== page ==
“She thought it was my salary, but it wasn’t,” London said. “That’s what sealed the deal there for me.”
London’s coaching career spans all the way back to 1989, when he started out as an outside linebacker coach at his alma mater, Richmond. His next position was with the College, where he managed the defensive line for one of the best eras in Tribe football history; the team went 28-3 from 1992-94 and did everything from playing a bowl game in Japan to competing in the National Collegiate Athletic Association playoffs.
When asked to recall a memorable moment from that era, London’s answer isn’t the almost-30 victories or the postseason appearances; it’s a game against the Citadel, where a trap gone wrong on the five-yard line caused an opposing fullback to sprint all the way across the field for a 95-yard touchdown. Laycock, quivering with disbelief, turned to his defensive line coach and demanded answers: “Why? Why did he run 95 yards for a touchdown, London?” And a frustrated London eventually snapped back the obvious answer — “Because that’s all he needed.”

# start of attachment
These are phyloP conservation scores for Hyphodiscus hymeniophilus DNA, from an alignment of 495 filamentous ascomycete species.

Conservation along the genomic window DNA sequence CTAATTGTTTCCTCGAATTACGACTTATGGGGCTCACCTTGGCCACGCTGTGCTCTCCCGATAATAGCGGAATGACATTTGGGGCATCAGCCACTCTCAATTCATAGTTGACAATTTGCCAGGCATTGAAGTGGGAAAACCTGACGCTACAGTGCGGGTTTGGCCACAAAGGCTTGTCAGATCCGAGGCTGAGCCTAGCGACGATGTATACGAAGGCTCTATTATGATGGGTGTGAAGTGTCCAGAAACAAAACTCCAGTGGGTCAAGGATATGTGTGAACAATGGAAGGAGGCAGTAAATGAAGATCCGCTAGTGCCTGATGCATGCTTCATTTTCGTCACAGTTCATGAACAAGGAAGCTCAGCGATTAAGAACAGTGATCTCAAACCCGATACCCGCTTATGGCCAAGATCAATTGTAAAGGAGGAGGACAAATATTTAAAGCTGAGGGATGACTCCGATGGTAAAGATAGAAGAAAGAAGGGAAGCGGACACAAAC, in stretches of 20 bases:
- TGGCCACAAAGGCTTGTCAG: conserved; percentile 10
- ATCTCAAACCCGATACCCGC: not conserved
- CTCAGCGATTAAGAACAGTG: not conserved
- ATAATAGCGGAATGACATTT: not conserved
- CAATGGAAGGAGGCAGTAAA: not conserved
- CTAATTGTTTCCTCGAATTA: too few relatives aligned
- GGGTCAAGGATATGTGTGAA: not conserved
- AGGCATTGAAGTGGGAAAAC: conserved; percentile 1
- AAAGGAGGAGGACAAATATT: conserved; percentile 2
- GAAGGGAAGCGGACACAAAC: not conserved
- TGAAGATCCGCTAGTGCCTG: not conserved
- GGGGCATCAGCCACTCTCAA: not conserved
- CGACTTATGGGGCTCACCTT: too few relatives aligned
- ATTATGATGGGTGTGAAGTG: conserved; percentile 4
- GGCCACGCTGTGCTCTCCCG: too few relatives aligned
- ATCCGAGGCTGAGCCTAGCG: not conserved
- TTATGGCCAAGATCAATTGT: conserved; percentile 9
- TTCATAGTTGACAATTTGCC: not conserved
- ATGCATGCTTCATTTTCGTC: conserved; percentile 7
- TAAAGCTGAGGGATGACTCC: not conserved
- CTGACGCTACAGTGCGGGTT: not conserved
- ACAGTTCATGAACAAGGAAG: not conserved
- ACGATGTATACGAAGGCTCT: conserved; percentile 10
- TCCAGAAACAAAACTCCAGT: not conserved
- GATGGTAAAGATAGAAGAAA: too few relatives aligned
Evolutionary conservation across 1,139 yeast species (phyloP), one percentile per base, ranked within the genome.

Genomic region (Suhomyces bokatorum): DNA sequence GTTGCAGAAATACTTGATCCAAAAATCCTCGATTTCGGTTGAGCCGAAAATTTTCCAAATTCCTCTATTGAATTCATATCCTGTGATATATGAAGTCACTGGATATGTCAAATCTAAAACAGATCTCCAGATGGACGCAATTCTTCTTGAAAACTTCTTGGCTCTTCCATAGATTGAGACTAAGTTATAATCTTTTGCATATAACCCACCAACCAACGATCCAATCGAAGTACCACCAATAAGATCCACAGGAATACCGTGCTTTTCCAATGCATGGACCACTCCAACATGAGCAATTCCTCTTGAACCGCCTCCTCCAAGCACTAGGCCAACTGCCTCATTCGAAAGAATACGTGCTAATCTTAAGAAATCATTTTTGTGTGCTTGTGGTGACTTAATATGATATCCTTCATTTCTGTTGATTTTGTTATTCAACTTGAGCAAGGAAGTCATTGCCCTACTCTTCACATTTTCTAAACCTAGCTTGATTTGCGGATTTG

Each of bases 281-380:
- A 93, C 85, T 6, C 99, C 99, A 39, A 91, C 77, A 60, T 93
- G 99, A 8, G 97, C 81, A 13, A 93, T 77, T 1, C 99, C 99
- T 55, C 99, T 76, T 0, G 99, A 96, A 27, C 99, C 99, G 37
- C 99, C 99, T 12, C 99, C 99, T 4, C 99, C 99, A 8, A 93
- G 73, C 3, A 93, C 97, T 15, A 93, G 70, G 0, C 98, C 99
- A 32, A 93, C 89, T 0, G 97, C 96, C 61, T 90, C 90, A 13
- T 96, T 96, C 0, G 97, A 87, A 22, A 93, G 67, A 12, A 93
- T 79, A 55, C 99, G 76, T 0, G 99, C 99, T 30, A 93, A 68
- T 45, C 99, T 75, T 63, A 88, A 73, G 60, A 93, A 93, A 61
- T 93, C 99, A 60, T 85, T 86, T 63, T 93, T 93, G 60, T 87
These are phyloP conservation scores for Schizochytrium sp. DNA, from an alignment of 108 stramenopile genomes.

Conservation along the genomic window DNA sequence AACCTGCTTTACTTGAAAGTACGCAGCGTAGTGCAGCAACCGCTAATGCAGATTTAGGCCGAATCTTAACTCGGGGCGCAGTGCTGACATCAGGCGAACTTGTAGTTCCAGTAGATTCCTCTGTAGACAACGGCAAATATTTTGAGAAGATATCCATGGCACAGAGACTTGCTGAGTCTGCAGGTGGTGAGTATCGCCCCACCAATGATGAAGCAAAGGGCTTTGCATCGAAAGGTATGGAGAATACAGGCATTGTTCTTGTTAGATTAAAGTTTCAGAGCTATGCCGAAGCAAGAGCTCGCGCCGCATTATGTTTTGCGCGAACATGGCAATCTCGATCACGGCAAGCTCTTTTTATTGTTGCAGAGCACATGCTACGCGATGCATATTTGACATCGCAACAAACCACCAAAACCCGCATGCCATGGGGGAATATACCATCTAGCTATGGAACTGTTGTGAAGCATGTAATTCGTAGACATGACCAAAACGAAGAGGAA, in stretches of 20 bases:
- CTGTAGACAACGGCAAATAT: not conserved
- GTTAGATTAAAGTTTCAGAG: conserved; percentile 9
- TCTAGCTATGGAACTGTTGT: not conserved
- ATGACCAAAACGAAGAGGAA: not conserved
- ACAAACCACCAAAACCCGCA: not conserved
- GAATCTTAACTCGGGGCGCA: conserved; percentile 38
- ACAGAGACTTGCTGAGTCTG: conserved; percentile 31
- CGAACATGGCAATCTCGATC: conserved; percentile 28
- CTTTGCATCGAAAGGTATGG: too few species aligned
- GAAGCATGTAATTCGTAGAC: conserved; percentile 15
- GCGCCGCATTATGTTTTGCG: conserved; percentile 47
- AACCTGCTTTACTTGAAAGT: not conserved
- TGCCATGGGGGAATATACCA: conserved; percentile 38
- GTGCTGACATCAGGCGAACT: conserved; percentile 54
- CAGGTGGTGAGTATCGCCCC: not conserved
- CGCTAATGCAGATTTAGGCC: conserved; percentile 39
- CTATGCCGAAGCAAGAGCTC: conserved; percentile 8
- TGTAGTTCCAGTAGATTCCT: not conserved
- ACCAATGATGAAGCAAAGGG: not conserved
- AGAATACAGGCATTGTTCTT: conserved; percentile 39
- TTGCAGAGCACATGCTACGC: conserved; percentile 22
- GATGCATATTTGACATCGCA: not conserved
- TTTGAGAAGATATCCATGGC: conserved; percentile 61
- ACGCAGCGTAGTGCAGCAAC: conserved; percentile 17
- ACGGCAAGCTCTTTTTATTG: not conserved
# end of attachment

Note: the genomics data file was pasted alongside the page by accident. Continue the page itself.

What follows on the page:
That ability to roll with the punches, even when things went awry, sustained London’s career for the next two decades. He returned briefly to Richmond, then headed over to Boston College and Virginia before dipping into the National Football League for a year with the Houston Texans.
His first head coaching gig was again at Richmond, where he assumed a role at the helm of a team stacked with potential. The lineup featured over a dozen returning starters from a squad that had, just one year prior, surged all the way to the semifinals of the Football Bowl Subdivision playoffs. But after an opening night blowout to Virginia followed by a few close losses, London’s Spiders had gotten off to an underwhelming 4-3 start.
After a seven-point loss to James Madison in October, the team turned its season around. One week later, it clobbered Massachusetts to begin a win streak that spanned the rest of the season, all the way through a NCAA championship and out the other side to open the 2009 season, 8-0. By the time the streak ended, the Spiders had won 17 straight games and London had both a ring from the first ever Richmond national championship and a job offer from Virginia.
“[Through adversity] you can also learn how to handle success,” London said. “I know what it feels like to raise that trophy on the final game of the season. I know what it feels like to share in the accolades.”